This is adapted from a Bible Study I recently taught middle and high school students on Matthew 6:9-13 - The Lord's Prayer.

You should pray like this:  “Our Father in heaven, Your name be honored as holy.  Your kingdom come.  Your will be done on earth as it is in heaven.  Give us today our daily bread.  And forgive us our debts, as we also have forgiven our debtors.  And do not bring us into temptation, but deliver us from the evil one.  For Yours is the kingdom and the power and the glory forever.  Amen.” - Matthew 6:9-13 (HCSB)

1: Prayer reintroduces us to God.

“Our Father in heaven, Your name be honored as holy.”

When we pray like Jesus taught us to it reminds us of Who God is.  When we direct our thoughts and affections toward Him in worship and prayer, we are introduced anew to the only One who is worthy of receiving such attentions.  Our tendency to forget Who He is from moment to moment (evident in our lives through doubt, worry, sin, and inaction) necessitates our reintroduction to “our Father in heaven” Whose very Name is to “be honored as holy.”  Prayer puts us into His presence, awakening us again to the reality of God’s true identity as Creator, Sustainer, Almighty, our Father, the Holy One.

2:  Prayer realigns our priorities.

“Your kingdom come.  Your will be done on earth as it is in heaven.”

If we follow Jesus’ model of prayer it means that we assent to God’s Kingdom and His will having supreme priority in our lives.  It is impossible to pray this sort of prayer and remain selfish.  Maintaining a consistent prayer life that is centered on asking God for His plan and His purpose to be lived out in our lives removes any delusions we may have that this life is all about us.  When we pray in earnest we are moved to work less on our little kingdoms and more on the Kingdom that is coming and is now already here.

3: Prayer reassures us of God’s providence.

“Give us today our daily bread.”

Prayers for “our daily bread” can cause one to wonder why some who pray earnestly still go hungry or without the necessities and comforts that many of us enjoy.  A student of Scripture quickly realizes though that the bread that sustains is the body and blood of Jesus – ultimately our communion with Him.  “I am the Bread of Life,” Jesus told them.  “No one who comes to Me will ever be hungry, and no one who believes in Me will ever be thirsty again.” (John 6:35)  Prayer reassures us of God’s provision of His Son who is with us “always, to the end of the age.” (Matt. 28:20)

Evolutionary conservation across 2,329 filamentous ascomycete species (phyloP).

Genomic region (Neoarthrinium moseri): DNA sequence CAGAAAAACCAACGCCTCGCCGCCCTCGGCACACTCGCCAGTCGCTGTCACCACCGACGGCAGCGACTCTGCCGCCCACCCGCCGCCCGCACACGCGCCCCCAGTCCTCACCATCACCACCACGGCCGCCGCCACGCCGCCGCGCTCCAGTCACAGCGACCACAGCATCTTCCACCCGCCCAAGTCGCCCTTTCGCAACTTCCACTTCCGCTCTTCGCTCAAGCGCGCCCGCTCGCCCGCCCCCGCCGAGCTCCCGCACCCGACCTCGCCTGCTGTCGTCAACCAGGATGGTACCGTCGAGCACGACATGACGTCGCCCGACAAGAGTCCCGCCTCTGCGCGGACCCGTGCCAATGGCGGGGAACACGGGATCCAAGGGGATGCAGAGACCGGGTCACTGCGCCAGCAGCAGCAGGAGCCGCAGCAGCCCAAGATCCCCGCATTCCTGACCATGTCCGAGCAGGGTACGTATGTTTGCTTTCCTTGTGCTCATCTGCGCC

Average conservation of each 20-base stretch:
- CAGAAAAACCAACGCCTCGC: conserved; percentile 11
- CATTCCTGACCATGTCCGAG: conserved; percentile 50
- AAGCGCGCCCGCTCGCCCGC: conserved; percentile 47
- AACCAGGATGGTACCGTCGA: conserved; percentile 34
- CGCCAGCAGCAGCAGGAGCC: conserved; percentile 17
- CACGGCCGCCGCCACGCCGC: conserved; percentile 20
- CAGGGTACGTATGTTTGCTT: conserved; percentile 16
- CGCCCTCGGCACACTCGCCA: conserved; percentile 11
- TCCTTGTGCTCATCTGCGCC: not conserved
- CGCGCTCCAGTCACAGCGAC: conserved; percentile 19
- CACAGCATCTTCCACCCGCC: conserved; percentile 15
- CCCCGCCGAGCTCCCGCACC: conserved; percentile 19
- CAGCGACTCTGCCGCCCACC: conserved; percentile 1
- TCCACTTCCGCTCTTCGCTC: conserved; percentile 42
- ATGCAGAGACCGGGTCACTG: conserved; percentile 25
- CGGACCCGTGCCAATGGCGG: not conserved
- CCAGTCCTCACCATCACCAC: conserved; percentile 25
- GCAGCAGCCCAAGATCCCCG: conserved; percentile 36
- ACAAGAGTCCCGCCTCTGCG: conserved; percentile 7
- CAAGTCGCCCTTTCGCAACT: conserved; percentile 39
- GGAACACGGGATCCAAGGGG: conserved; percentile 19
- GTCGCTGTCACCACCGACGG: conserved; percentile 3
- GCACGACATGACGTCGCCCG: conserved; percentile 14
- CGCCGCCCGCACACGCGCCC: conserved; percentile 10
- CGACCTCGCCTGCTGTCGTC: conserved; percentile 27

4: Prayer reemphasizes grace.

“And forgive us our debts, as we also have forgiven our debtors.”

At the center of Jesus’ redemptive relationship with mankind is His intrinsic nature of grace.  One simply cannot know and have fellowship with Jesus Christ without having an experience of and an intimate knowledge of His grace.  However, we quickly forget the mercies that were extended to us and thus fail to extend them to others.  Praying like Jesus brings us to the recollection that we are sinful people who need forgiveness every day of our lives and have it through the grace of our Lord. 
*Note that Jesus’ prayer is presumptive in that we are to have already forgiven our debtors.  Having lingering conflict or relational strife in our lives is a detriment to our prayer lives and Jesus taught us that as we come to our Father in prayer it should be so under the condition that have at the very least attempted reconciliation with those who have, as some translations say, “sinned against us.”   "Therefore, if you are offering your gift at the altar and there remember that your brother has something against you,leave your gift there in front of the altar. First go and be reconciled to your brother; then come and offer your gift.” – Matthew 5:23-24.

5: Prayer redirects the way we live.

“And do not bring us into temptation, but deliver us from the evil one.”

When we pray like Jesus taught us to, it helps to put our lives on a different course than the one our sinful nature or our enemy would otherwise lead us to.  The heart that pleads to God to be delivered from sin and Satan – who “roams around like a roaring lion seeking whom he may devour” (1 Peter 5:8) – is one that God is faithful to redirect away from the temptations both within and outside of us.  The Christian who is faithful to pray to God for deliverance from sin is the one who quickly learns that when we are faced with temptation God always provides a way out (1 Cor. 10:13).

6: Prayer recasts the lead role in the story.

“For Yours is the kingdom and the power and the glory forever.”

Finally, prayer forces us to remove the spotlight from ourselves and place it on to the One who is truly worthy of it.  The most appropriate form of prayer is the kind that literally “puts us in our place”.  When God’s people will “humble themselves” and pray, then God truly “hears them from Heaven” (2 Chron. 7:14).  The throne in every man’s heart that is reserved to seat the King of Heaven and earth is always under threat of being taken over by “self”, but to pray as Jesus taught us continually replaces or secures the true King upon the throne.  It reminds us that the story we are living in is not our own and neither are we the stars of it, but His is the glory forever!


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